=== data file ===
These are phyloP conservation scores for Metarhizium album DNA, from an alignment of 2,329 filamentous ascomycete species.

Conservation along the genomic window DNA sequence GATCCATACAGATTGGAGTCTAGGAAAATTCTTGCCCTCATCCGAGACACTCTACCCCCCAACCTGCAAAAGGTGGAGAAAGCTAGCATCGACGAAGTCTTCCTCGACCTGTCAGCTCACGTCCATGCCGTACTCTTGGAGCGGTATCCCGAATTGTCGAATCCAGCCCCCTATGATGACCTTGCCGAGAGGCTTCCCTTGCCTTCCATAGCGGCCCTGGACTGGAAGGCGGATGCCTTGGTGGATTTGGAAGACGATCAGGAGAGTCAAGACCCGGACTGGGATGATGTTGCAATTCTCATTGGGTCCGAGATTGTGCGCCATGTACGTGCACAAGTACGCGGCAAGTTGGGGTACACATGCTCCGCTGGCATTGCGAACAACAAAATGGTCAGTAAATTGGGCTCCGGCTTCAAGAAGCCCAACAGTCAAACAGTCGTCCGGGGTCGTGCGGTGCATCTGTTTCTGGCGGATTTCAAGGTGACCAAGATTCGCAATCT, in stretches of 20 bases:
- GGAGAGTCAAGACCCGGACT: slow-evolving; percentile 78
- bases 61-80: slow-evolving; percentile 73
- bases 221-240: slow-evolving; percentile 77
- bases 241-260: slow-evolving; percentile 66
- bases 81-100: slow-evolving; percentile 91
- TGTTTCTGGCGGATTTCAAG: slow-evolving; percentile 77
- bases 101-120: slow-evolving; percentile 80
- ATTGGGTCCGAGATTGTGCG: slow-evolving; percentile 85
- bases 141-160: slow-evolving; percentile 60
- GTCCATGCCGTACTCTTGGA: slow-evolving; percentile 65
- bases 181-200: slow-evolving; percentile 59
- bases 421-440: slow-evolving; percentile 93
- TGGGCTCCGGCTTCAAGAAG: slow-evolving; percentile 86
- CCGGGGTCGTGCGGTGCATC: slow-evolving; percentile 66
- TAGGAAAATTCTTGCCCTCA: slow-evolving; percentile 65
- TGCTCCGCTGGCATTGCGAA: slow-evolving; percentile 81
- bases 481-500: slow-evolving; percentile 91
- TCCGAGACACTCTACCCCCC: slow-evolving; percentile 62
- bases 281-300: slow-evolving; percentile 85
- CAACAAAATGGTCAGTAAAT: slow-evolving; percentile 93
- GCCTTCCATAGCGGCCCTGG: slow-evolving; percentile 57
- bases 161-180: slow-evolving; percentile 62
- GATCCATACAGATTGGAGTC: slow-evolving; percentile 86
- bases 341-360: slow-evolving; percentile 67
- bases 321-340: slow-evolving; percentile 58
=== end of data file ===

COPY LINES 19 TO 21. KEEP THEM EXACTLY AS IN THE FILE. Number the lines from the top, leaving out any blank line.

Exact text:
- bases 481-500: slow-evolving; percentile 91
- TCCGAGACACTCTACCCCCC: slow-evolving; percentile 62
- bases 281-300: slow-evolving; percentile 85